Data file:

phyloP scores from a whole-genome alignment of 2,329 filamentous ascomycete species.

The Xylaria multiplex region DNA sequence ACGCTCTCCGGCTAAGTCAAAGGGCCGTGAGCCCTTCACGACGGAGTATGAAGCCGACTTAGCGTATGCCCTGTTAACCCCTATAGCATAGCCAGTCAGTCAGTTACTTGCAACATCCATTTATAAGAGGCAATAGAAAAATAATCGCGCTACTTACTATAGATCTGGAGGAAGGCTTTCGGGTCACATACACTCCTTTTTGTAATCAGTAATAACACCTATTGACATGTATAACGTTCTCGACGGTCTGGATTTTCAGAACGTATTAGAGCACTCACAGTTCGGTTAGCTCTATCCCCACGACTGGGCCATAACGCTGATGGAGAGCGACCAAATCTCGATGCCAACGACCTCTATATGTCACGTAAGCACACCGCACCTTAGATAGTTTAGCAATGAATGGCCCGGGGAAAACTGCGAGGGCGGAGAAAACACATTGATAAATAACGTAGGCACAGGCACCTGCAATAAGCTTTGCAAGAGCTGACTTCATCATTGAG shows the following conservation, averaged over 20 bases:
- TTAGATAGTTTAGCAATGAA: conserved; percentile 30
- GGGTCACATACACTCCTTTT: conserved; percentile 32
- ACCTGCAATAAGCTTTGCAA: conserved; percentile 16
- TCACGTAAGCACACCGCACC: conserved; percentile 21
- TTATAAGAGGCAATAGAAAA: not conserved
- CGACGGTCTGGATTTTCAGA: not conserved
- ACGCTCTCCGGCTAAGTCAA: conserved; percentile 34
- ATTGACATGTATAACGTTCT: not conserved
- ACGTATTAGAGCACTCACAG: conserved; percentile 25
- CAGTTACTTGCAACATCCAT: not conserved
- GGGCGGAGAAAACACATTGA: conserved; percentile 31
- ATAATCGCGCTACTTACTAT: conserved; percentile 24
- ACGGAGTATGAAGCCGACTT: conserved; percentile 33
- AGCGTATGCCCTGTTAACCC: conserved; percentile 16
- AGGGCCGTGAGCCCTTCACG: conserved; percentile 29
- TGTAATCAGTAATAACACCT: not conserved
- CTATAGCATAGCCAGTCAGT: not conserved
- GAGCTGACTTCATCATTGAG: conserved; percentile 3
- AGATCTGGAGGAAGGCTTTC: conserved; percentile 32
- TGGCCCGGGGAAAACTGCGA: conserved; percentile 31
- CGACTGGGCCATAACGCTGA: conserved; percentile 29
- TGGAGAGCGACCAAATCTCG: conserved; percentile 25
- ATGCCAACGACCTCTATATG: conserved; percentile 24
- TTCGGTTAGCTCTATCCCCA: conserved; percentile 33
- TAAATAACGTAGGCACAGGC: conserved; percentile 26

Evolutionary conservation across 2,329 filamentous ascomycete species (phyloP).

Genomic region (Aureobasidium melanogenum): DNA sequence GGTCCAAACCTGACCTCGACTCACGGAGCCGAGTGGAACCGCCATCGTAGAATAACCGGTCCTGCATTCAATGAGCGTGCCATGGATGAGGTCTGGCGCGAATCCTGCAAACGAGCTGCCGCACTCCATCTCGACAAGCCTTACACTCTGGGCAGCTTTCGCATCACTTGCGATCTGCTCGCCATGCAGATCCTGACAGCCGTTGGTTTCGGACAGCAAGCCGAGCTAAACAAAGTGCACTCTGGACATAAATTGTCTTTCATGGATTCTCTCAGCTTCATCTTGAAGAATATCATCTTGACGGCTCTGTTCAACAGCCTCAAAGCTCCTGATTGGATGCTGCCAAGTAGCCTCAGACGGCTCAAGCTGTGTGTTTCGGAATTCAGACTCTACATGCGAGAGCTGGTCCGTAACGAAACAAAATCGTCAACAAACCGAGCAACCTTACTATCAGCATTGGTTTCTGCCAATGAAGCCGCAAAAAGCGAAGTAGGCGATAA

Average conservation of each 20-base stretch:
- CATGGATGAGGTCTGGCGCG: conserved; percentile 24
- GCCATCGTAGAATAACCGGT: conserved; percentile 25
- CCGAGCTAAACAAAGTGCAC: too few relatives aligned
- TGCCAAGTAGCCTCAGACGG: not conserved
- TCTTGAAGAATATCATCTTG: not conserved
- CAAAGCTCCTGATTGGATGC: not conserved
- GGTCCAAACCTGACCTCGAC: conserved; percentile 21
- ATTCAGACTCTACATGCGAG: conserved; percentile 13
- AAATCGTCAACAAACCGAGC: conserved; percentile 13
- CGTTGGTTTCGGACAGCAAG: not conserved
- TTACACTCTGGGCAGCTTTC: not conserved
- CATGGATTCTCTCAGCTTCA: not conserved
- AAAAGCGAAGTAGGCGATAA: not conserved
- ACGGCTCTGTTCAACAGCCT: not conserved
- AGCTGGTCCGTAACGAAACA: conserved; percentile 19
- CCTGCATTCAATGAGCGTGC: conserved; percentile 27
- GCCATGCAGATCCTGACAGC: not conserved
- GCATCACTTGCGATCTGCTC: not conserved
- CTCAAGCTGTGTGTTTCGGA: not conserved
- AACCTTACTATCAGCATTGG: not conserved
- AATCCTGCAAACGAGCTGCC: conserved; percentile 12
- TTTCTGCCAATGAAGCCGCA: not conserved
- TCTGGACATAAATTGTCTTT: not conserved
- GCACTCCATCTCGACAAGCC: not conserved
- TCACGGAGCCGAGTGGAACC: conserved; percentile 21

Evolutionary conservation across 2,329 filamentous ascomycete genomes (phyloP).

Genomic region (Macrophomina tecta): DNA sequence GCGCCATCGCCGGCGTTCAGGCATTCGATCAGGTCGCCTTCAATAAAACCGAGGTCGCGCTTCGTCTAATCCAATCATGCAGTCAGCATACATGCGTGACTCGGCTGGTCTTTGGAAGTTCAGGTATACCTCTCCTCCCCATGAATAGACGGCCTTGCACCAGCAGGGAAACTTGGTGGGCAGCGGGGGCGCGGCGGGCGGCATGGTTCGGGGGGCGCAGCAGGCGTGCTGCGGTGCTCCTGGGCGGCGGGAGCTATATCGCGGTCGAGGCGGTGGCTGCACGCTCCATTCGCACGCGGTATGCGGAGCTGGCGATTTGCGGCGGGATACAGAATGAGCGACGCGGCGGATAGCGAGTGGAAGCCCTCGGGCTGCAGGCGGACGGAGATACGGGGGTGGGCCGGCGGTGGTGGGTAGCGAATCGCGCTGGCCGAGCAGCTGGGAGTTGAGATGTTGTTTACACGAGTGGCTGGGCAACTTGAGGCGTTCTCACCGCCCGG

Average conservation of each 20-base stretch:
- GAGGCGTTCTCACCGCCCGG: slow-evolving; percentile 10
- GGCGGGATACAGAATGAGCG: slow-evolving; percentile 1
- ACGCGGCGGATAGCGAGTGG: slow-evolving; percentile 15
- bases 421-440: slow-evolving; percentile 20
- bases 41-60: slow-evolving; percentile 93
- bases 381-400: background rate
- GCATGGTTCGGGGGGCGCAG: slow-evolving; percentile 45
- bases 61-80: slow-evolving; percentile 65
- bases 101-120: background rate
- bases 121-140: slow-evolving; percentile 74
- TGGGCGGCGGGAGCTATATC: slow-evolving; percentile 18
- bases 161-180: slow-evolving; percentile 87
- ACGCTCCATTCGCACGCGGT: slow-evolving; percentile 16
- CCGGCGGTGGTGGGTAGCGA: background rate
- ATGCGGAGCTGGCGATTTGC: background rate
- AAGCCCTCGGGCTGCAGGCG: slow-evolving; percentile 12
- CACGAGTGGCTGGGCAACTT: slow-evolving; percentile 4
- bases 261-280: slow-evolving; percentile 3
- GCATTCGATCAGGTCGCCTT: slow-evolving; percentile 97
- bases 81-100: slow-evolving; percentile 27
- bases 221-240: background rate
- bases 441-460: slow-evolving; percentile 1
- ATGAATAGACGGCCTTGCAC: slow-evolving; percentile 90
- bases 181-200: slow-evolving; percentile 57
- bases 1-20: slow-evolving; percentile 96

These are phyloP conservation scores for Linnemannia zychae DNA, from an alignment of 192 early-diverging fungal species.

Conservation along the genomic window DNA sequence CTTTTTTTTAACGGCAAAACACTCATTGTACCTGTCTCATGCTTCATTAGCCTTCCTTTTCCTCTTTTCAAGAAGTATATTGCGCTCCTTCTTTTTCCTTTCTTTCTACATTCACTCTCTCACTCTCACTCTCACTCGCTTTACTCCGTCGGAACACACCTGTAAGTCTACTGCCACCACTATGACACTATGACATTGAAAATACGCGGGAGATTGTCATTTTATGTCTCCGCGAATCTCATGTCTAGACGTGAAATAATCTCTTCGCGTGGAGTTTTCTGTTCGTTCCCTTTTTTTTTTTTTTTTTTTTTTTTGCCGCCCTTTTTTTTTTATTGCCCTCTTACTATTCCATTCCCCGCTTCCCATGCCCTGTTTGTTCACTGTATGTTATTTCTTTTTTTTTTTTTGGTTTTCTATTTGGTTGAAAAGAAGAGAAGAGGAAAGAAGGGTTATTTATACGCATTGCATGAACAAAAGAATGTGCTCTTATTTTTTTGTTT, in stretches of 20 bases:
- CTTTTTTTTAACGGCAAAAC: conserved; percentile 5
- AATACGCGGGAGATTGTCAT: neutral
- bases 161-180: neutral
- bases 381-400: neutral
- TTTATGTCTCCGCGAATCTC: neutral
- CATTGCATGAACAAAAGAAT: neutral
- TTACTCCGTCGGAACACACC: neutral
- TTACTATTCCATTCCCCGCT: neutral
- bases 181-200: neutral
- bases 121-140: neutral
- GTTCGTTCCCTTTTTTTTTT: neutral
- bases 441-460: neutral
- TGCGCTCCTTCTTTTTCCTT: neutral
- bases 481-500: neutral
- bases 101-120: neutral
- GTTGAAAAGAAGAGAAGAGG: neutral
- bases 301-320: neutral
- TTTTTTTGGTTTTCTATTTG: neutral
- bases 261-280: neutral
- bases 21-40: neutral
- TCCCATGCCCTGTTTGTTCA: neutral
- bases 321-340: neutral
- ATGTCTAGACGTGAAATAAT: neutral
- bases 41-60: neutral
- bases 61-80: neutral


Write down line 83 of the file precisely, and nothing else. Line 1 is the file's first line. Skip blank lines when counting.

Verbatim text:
- bases 1-20: slow-evolving; percentile 96